As humanity grows, so does the space we take.
And as the space we need grows, the space that wildlife gets to inhabit diminishes. We live in a place where wildlife and humanity constantly bump up against each other.
While I was behind a tree changing clothes after riding through the Gilman tunnels, a friend saw a woman stop next to a busy road, and release several chipmunks. When questioned about her actions she replied indignantly, that the chipmunks were eating her bird seed, so she had live trapped and moved them.
I am sure she thought she was doing the most humane thing by live trapping the chipmunks and moving them, rather than killing them. I wish I had witnessed this chain of events. If I had, I could have informed her that most likely she was setting these chipmunks up to die from starvation this winter. She had taken them from their nests and their stashes of food, and moved them to a place where there was no food for them to gather. It was mid October at 6,000 feet elevation and there would be a very short time before snow covered the ground.
Chipmunks are monogamous mammals that build an extensive burrowing system. Their nests have special rooms for storing food, rooms for sleeping, and for raising their young. The average life span of a chipmunk in the wild is two to three years, though captive chipmunks have been known to live as long as eight years. Chipmunks must always be alert for danger because they are near the bottom of the food chain. They are hunted by hawks, snakes, mink, weasels, fox, coyote, bears, and bobcats.
When preparing food for storage, chipmunks hold fruit and seeds in their front paws, and with specialized incisors, which are especially long, sharp, forward-directed cutting teeth, they remove seeds from pods. Then they use their tongue to shift the seeds backwards and stuff them between teeth and stretchy cheeks. They hold as much as they can in their cheeks while they continue to collect more food. When their cheek pouches become full, chipmunks deposit the seeds in their nests, or bury them in shallow holes that they dig in the ground and then cover with earth, leaves, and other litter.
The Chipmunk (Tamias) is in the squirrel family, in the order of rodents. The western species of chipmunks are varying shades of brown, grey and red with distinctive stripes. The way to differentiate chipmunks from ground squirrels is by the distinctive stripe that continues from the chipmunks’ back to their head. The Latin name Tamias means storer. In the Western United States we have several species of chipmunks but all of them closely resemble hamsters, and like hamsters, they use cheek pouches to carry the groceries home. Male chipmunks have an average home range of ½ to 3 acres, but they only protect a territory of about 45 feet in diameter. When pursued, chipmunks can run up to 15 feet per second.
Chipmunks are not true hibernators. They wake up periodically through the winter to eat the food they stored throughout the summer. So they are dependent on all the bird seed they had been storing in their nests.
I wonder if she realized that the chipmunks were eating her bird seed just to survive? I wonder how a person finds value in feeding one species of animal but not another? I wonder if people consider what the difference is, between feeding one species of wildlife but not another. I have had feeders where four chipmunks were eating from them, and they did not eat much.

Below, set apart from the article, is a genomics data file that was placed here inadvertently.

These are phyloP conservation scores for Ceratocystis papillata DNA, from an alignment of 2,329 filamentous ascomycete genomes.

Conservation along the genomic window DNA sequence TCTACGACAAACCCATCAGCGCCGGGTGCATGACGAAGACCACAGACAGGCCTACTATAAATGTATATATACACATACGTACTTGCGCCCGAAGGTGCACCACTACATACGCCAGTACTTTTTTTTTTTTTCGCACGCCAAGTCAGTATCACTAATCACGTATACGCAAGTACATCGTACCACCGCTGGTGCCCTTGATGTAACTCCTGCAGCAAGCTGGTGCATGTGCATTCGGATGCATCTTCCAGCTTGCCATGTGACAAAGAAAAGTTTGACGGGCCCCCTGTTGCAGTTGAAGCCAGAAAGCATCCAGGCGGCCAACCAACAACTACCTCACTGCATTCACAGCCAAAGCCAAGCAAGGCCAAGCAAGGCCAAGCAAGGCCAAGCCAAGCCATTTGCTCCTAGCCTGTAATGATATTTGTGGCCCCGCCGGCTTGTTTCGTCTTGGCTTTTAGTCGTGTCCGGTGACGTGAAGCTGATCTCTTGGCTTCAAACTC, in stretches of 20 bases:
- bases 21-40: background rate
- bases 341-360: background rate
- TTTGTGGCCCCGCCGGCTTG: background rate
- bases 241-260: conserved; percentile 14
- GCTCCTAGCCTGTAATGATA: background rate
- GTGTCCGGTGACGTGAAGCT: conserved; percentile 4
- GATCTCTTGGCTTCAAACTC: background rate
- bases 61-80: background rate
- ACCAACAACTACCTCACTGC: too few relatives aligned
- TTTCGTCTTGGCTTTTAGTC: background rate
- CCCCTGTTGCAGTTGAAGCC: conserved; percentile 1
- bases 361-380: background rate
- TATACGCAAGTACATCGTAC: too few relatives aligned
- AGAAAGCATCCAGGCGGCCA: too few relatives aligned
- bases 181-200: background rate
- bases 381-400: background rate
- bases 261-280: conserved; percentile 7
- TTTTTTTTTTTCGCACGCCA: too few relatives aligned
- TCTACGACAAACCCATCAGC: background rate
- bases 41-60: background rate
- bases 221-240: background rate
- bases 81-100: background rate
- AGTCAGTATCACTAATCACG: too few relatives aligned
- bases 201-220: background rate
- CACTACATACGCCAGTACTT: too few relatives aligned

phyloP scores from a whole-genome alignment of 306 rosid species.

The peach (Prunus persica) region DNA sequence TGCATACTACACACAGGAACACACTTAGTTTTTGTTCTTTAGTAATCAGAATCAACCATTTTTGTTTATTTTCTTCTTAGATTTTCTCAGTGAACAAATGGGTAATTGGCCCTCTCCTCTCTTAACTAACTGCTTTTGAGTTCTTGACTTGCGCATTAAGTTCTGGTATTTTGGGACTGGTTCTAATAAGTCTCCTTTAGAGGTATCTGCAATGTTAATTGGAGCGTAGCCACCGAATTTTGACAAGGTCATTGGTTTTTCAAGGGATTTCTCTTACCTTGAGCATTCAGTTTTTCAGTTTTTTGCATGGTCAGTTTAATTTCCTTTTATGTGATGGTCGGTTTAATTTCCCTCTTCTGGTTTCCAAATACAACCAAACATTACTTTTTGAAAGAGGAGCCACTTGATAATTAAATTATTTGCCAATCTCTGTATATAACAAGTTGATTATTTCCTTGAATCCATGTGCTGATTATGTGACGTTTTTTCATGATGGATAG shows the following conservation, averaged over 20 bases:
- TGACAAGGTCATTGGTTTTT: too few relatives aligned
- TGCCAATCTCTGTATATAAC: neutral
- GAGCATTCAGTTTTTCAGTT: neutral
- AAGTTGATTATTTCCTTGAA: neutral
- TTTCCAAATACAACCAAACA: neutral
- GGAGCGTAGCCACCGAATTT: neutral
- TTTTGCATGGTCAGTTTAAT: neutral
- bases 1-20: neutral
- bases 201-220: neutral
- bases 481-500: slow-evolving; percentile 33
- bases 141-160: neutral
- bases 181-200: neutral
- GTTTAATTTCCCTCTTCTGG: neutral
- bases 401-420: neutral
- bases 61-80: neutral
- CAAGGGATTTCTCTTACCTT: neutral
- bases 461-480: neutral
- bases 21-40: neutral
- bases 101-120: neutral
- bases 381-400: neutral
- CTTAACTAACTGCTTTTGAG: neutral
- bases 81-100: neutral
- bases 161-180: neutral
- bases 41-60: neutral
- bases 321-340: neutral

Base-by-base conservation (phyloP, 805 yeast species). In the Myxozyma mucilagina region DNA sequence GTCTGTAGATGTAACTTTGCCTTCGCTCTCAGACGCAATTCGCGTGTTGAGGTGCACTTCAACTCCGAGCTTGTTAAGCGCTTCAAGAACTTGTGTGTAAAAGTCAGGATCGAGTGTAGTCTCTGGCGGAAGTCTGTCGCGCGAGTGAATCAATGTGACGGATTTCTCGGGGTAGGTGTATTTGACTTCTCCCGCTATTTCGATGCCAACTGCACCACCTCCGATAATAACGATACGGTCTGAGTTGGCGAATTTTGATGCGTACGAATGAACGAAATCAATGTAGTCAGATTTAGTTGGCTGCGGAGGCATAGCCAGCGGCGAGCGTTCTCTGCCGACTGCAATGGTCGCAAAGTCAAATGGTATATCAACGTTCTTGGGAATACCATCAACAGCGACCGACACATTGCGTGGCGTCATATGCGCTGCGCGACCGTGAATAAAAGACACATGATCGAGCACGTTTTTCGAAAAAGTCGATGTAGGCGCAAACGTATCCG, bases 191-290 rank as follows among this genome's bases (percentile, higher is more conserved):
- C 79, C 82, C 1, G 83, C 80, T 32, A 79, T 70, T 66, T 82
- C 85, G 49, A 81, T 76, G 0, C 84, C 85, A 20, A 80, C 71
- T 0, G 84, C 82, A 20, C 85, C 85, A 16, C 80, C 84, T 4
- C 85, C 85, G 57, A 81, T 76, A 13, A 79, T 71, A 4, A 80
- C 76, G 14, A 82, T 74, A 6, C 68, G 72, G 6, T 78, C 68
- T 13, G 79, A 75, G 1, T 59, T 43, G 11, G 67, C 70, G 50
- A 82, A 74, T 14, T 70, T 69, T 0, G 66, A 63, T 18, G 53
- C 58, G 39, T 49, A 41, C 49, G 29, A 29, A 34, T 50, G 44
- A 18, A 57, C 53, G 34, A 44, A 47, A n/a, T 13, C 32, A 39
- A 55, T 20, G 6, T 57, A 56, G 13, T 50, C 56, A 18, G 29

I certainly agree that it is not wise to feed most wildlife, but where do we draw the line? Chipmunks are an important part of the ecosystem. They disperse seeds, they till the earth and they provide food for larger predatory animals. I would have understood if the chipmunk population had gotten too great and she moved the chipmunks in the spring or summer, but I don’t think she understood the effect she was having on the animals by moving them in the late fall away from their nests and their stashes of food. I have had bird feeders out for as long as I can remember and if I don’t like other wildlife partaking of the seed, I create a way they cannot get to the seed. But for the most part I figure if it is OK to feed the birds, it is OK to feed the other animals that are attracted to the seed. The animals don’t know those are bird feeders. I know my choice to feed the birds comes with consequences!
When I last lived in bear country, a bear started tearing up my bird feeders, so I hung the feeders near the dog yard and that stopped him. Creative solutions are often possible. I wasn’t going to trap and move or kill a bear because he demolished a couple of feeders, to him it was just food. I was able to create a new way of feeding the birds so the feeders did not get destroyed and the local bears did not get habituated to bird seed. Maybe the woman who didn’t want to feed chipmunks could have found a creative solution, too.
What if in every area of our life we started considering the ripple effect of our actions? I realize we could get a little bogged down with this in our daily life, but there are definitely things we can do and pay attention to. For example, most people recycle now, and that came from a place of being aware of how our actions were affecting the earth.
Is it possible that it’s time to start considering how our actions affect the wildlife, especially for those who live in the woods among the wildlife? If you choose to live in the woods away from town you are choosing to live among wildlife. If you want to get rid of all that which bothers you, why not just live in the city where it is already devoid of wildlife and a controlled setting?
I fully understand the desire to live in the woods, and I propose that those of us who do, have a responsibility to live in harmony with our surroundings and with our wild neighbors.